Freeze Dried Peeps, 17 hours, 4/30/20
Class I: Orange rhubarb chutney ; N. Honeywell

Class I: Orange rhubarb chutney

Class I: Orange rhubarb chutney
N. Honeywell; Friday Harbor, WA
Ball home canning, 10 minutes water bath, 6/17 /20
Class IX, Lot 5; Dehydrated thyme: N. Honeywell

Class IX, Lot 5; Dehydrated thyme

Class IX, Lot 5; Dehydrated thyme
N. Honeywell; Friday Harbor, WA
Dehydrated thyme, 100 degrees for 7 hours
Class I; Cherries; N. Honeywell

Class I; Cherries

Class I; Cherries; N. Honeywell
Friday Harbor, WA
Ball blue book, 15 minutes water bath, 7/10/20
Class I; White Nectarines; M. McAllister

Class I; White Nectarines

Class I; White Nectarines
M. McAllister; Friday Harbor, WA
Organic White Nectarines in medium syrup Quarts WB for 25 minutes/per Ball standard07/30/20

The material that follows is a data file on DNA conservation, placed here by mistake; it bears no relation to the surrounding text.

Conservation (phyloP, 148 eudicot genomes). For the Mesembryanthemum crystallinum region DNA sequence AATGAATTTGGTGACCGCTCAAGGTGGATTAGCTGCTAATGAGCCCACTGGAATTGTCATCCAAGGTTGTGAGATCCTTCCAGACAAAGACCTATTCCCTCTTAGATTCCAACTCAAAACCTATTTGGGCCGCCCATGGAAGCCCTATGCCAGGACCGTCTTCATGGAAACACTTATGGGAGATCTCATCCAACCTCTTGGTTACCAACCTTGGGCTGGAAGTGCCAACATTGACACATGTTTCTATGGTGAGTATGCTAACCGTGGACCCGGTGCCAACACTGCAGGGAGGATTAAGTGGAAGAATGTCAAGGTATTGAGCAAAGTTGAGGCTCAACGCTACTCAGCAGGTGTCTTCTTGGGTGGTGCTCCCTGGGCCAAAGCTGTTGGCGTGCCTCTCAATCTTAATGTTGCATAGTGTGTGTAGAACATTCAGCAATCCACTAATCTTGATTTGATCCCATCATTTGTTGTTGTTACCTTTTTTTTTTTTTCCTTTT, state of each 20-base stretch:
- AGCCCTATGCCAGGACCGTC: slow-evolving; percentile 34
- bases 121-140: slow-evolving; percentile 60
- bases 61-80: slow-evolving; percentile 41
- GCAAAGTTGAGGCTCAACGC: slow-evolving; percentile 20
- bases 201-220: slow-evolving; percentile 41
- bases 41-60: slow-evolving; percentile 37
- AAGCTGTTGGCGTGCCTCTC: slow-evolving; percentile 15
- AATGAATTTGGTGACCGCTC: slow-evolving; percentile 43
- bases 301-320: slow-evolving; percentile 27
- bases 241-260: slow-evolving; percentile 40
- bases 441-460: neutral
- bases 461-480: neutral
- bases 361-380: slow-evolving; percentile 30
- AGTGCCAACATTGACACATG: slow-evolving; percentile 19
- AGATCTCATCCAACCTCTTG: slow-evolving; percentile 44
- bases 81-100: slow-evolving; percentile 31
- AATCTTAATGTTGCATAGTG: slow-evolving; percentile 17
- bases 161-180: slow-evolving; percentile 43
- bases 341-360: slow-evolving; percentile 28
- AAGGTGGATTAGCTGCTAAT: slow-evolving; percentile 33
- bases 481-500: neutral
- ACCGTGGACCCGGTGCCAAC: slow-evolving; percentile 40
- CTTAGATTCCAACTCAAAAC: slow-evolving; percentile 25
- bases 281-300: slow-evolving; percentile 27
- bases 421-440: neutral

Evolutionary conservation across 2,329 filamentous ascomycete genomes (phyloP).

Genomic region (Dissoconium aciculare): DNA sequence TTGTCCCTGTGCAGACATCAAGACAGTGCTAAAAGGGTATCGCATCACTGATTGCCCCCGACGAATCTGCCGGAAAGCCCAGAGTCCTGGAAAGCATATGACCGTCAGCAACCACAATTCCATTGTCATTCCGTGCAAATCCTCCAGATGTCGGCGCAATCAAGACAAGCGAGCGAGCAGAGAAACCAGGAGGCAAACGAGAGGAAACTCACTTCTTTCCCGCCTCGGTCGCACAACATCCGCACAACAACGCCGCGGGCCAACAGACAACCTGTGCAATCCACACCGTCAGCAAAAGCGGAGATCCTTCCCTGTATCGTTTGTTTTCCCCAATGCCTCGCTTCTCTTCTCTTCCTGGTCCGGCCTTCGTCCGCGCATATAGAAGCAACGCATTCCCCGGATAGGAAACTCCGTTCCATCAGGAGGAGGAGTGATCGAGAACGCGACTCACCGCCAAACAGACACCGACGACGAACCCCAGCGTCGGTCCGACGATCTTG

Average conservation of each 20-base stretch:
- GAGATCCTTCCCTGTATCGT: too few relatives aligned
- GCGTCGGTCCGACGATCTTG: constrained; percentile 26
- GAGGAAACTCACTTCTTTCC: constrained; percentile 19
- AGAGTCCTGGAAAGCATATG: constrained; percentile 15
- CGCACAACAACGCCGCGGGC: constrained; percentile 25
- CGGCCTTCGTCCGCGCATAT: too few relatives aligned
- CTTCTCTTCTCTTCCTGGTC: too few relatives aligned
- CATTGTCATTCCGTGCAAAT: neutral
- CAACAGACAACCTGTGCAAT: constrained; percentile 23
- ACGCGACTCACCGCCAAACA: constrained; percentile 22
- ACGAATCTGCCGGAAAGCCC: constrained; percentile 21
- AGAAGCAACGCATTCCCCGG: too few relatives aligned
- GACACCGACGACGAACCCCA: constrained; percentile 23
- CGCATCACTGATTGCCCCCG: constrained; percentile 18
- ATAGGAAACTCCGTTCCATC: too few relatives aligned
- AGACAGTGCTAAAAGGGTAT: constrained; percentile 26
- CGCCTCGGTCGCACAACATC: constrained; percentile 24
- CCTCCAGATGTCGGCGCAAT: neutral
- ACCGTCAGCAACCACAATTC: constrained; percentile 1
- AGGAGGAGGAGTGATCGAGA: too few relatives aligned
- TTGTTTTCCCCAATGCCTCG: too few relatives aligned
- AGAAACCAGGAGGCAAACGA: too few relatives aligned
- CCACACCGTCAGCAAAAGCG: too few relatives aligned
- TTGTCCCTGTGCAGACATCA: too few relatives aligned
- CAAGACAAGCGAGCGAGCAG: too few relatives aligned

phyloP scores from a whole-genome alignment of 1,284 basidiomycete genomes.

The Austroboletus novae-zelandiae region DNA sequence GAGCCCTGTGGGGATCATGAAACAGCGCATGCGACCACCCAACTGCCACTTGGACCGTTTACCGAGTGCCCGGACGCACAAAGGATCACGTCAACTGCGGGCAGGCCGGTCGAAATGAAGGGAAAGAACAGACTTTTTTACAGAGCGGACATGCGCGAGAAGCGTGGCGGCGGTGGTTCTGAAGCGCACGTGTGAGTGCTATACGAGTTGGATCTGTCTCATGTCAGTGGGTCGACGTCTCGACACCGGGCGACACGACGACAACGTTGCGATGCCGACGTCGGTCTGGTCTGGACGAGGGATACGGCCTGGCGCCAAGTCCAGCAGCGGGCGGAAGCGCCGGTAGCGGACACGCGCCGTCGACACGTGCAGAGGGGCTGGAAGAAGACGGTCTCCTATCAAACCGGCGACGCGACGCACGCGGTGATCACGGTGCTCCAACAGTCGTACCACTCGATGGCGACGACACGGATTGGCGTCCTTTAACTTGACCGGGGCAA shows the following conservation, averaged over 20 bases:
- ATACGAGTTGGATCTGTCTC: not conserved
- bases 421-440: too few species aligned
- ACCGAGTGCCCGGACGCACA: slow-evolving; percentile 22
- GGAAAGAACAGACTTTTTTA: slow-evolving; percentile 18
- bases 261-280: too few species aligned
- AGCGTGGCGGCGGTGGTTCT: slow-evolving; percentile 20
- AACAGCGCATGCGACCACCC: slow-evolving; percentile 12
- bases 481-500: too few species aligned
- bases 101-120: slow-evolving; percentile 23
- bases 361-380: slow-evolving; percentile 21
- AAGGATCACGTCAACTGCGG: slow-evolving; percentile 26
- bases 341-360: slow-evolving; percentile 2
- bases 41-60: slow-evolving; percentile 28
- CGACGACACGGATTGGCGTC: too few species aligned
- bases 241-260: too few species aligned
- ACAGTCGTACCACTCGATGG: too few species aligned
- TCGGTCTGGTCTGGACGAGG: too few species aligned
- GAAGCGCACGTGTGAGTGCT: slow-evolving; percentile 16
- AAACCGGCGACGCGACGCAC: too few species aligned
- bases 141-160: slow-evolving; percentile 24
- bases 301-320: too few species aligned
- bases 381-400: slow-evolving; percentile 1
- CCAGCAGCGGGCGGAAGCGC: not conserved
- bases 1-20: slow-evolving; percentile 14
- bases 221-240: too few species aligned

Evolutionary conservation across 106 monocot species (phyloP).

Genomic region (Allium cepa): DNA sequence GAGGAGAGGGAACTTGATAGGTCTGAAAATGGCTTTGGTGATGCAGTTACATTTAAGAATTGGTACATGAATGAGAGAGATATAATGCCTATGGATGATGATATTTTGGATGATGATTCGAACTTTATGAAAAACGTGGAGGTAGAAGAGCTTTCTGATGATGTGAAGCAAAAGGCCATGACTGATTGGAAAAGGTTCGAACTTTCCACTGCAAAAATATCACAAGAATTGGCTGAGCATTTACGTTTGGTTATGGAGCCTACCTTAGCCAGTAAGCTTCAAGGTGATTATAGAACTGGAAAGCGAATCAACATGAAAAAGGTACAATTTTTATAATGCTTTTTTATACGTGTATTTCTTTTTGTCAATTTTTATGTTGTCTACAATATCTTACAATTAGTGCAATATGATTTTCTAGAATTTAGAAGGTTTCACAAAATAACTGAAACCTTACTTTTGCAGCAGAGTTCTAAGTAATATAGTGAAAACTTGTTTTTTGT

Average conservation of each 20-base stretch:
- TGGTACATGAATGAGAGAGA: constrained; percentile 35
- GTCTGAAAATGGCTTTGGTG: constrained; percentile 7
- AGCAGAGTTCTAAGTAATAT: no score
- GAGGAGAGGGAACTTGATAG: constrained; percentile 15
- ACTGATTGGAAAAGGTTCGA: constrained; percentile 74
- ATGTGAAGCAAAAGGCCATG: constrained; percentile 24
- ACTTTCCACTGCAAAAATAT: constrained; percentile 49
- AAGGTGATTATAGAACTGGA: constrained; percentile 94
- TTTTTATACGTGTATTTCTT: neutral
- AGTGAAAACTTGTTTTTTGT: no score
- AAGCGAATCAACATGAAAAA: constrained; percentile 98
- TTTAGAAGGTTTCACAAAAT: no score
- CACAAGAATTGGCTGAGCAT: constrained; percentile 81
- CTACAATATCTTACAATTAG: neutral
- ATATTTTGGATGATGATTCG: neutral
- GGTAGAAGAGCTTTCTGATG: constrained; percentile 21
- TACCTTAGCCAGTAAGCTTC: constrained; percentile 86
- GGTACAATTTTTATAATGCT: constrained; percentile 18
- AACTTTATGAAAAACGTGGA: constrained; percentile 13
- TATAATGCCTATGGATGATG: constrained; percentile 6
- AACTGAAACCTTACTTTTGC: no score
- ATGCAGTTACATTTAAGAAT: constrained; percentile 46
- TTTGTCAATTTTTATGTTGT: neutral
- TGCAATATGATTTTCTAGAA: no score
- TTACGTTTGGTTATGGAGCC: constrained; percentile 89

A Message from Carrie Brooks, Co-Superintendent

SAN JUAN COUNTY VIRTUAL FAIR 2020—FOOD PRESERVATION DEPARTMENT

Hello!

I am Carrie Brooks of San Juan Island, Washington. I am a 32-year resident (29 years in Town of Friday Harbor), and an Co-Superintendent for Food Preservation Department for the San Juan County Fair. I have won many ribbons at the Fair over the years, and I gave demonstrations on Food Preservation last year.I hope to challenge you to have some fun learning about how easy it is to preserve food.There is no better time than now than to learn how to be wise with food purchasing, preparation, and preservation.I have learned so much from YouTube, and I also learned by trial and error.I want you to know how to preserve successfully and wisely.